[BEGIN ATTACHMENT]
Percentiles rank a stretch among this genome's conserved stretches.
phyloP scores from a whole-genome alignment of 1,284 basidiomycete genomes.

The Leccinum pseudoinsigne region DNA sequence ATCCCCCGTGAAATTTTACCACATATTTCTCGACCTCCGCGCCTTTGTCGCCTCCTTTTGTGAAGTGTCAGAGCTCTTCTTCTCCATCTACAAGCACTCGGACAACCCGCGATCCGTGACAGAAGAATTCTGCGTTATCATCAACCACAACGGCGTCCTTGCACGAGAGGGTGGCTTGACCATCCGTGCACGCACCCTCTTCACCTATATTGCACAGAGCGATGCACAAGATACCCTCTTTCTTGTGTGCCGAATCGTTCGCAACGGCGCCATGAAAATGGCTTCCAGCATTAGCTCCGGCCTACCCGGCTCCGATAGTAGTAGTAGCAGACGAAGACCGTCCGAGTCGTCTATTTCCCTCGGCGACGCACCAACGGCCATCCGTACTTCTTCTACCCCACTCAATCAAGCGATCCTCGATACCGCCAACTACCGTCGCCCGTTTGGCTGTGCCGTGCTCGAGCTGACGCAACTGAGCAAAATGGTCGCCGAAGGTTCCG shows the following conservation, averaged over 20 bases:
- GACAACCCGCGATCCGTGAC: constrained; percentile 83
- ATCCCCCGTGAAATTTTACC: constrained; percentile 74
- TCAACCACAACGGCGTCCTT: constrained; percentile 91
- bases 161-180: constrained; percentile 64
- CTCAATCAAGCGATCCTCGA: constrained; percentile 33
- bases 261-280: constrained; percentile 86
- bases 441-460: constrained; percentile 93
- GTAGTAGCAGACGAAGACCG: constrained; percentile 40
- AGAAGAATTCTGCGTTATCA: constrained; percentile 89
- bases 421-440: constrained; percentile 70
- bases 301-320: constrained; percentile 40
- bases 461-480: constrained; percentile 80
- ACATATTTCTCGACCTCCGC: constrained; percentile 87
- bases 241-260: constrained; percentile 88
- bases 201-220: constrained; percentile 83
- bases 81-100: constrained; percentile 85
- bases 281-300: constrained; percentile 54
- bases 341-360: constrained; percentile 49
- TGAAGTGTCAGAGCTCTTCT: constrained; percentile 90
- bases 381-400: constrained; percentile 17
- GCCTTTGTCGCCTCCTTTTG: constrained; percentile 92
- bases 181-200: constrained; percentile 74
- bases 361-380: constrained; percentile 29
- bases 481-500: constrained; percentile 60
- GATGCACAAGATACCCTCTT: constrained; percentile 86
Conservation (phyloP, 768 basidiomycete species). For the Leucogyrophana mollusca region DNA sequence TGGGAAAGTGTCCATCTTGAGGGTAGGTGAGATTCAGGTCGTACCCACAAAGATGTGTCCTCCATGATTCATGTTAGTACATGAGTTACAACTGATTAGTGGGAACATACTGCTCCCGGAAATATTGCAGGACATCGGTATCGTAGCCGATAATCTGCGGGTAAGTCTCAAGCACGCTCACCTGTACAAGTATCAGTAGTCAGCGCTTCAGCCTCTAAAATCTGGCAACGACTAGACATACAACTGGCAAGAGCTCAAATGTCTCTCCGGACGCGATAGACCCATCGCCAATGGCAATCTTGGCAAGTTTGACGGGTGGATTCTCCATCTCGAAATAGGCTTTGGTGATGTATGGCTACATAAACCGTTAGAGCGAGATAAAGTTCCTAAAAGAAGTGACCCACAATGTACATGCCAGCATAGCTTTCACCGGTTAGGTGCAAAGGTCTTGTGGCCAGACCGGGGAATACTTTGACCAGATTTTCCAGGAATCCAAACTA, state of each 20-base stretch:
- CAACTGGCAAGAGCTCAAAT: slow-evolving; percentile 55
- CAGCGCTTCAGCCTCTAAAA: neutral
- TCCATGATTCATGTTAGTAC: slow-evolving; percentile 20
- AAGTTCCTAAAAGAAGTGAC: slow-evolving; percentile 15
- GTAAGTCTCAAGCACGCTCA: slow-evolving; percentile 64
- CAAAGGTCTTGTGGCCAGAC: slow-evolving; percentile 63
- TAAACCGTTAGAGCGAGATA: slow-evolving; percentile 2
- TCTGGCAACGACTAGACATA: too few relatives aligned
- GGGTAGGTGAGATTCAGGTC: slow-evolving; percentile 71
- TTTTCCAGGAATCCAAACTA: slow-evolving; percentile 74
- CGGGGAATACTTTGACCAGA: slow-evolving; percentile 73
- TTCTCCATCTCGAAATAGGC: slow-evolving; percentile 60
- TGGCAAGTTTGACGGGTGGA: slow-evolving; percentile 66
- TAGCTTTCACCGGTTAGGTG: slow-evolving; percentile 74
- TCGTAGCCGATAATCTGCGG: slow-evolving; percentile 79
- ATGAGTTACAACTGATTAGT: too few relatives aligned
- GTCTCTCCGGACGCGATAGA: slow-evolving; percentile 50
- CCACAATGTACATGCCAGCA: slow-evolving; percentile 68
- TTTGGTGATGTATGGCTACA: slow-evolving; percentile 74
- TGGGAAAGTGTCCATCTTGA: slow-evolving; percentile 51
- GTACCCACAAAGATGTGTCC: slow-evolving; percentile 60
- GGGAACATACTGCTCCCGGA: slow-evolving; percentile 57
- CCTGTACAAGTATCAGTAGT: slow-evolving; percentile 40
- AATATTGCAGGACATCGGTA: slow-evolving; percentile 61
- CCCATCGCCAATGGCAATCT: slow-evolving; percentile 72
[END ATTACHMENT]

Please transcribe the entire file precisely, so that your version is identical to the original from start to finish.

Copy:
Percentiles rank a stretch among this genome's conserved stretches.
phyloP scores from a whole-genome alignment of 1,284 basidiomycete genomes.

The Leccinum pseudoinsigne region DNA sequence ATCCCCCGTGAAATTTTACCACATATTTCTCGACCTCCGCGCCTTTGTCGCCTCCTTTTGTGAAGTGTCAGAGCTCTTCTTCTCCATCTACAAGCACTCGGACAACCCGCGATCCGTGACAGAAGAATTCTGCGTTATCATCAACCACAACGGCGTCCTTGCACGAGAGGGTGGCTTGACCATCCGTGCACGCACCCTCTTCACCTATATTGCACAGAGCGATGCACAAGATACCCTCTTTCTTGTGTGCCGAATCGTTCGCAACGGCGCCATGAAAATGGCTTCCAGCATTAGCTCCGGCCTACCCGGCTCCGATAGTAGTAGTAGCAGACGAAGACCGTCCGAGTCGTCTATTTCCCTCGGCGACGCACCAACGGCCATCCGTACTTCTTCTACCCCACTCAATCAAGCGATCCTCGATACCGCCAACTACCGTCGCCCGTTTGGCTGTGCCGTGCTCGAGCTGACGCAACTGAGCAAAATGGTCGCCGAAGGTTCCG shows the following conservation, averaged over 20 bases:
- GACAACCCGCGATCCGTGAC: constrained; percentile 83
- ATCCCCCGTGAAATTTTACC: constrained; percentile 74
- TCAACCACAACGGCGTCCTT: constrained; percentile 91
- bases 161-180: constrained; percentile 64
- CTCAATCAAGCGATCCTCGA: constrained; percentile 33
- bases 261-280: constrained; percentile 86
- bases 441-460: constrained; percentile 93
- GTAGTAGCAGACGAAGACCG: constrained; percentile 40
- AGAAGAATTCTGCGTTATCA: constrained; percentile 89
- bases 421-440: constrained; percentile 70
- bases 301-320: constrained; percentile 40
- bases 461-480: constrained; percentile 80
- ACATATTTCTCGACCTCCGC: constrained; percentile 87
- bases 241-260: constrained; percentile 88
- bases 201-220: constrained; percentile 83
- bases 81-100: constrained; percentile 85
- bases 281-300: constrained; percentile 54
- bases 341-360: constrained; percentile 49
- TGAAGTGTCAGAGCTCTTCT: constrained; percentile 90
- bases 381-400: constrained; percentile 17
- GCCTTTGTCGCCTCCTTTTG: constrained; percentile 92
- bases 181-200: constrained; percentile 74
- bases 361-380: constrained; percentile 29
- bases 481-500: constrained; percentile 60
- GATGCACAAGATACCCTCTT: constrained; percentile 86
Conservation (phyloP, 768 basidiomycete species). For the Leucogyrophana mollusca region DNA sequence TGGGAAAGTGTCCATCTTGAGGGTAGGTGAGATTCAGGTCGTACCCACAAAGATGTGTCCTCCATGATTCATGTTAGTACATGAGTTACAACTGATTAGTGGGAACATACTGCTCCCGGAAATATTGCAGGACATCGGTATCGTAGCCGATAATCTGCGGGTAAGTCTCAAGCACGCTCACCTGTACAAGTATCAGTAGTCAGCGCTTCAGCCTCTAAAATCTGGCAACGACTAGACATACAACTGGCAAGAGCTCAAATGTCTCTCCGGACGCGATAGACCCATCGCCAATGGCAATCTTGGCAAGTTTGACGGGTGGATTCTCCATCTCGAAATAGGCTTTGGTGATGTATGGCTACATAAACCGTTAGAGCGAGATAAAGTTCCTAAAAGAAGTGACCCACAATGTACATGCCAGCATAGCTTTCACCGGTTAGGTGCAAAGGTCTTGTGGCCAGACCGGGGAATACTTTGACCAGATTTTCCAGGAATCCAAACTA, state of each 20-base stretch:
- CAACTGGCAAGAGCTCAAAT: slow-evolving; percentile 55
- CAGCGCTTCAGCCTCTAAAA: neutral
- TCCATGATTCATGTTAGTAC: slow-evolving; percentile 20
- AAGTTCCTAAAAGAAGTGAC: slow-evolving; percentile 15
- GTAAGTCTCAAGCACGCTCA: slow-evolving; percentile 64
- CAAAGGTCTTGTGGCCAGAC: slow-evolving; percentile 63
- TAAACCGTTAGAGCGAGATA: slow-evolving; percentile 2
- TCTGGCAACGACTAGACATA: too few relatives aligned
- GGGTAGGTGAGATTCAGGTC: slow-evolving; percentile 71
- TTTTCCAGGAATCCAAACTA: slow-evolving; percentile 74
- CGGGGAATACTTTGACCAGA: slow-evolving; percentile 73
- TTCTCCATCTCGAAATAGGC: slow-evolving; percentile 60
- TGGCAAGTTTGACGGGTGGA: slow-evolving; percentile 66
- TAGCTTTCACCGGTTAGGTG: slow-evolving; percentile 74
- TCGTAGCCGATAATCTGCGG: slow-evolving; percentile 79
- ATGAGTTACAACTGATTAGT: too few relatives aligned
- GTCTCTCCGGACGCGATAGA: slow-evolving; percentile 50
- CCACAATGTACATGCCAGCA: slow-evolving; percentile 68
- TTTGGTGATGTATGGCTACA: slow-evolving; percentile 74
- TGGGAAAGTGTCCATCTTGA: slow-evolving; percentile 51
- GTACCCACAAAGATGTGTCC: slow-evolving; percentile 60
- GGGAACATACTGCTCCCGGA: slow-evolving; percentile 57
- CCTGTACAAGTATCAGTAGT: slow-evolving; percentile 40
- AATATTGCAGGACATCGGTA: slow-evolving; percentile 61
- CCCATCGCCAATGGCAATCT: slow-evolving; percentile 72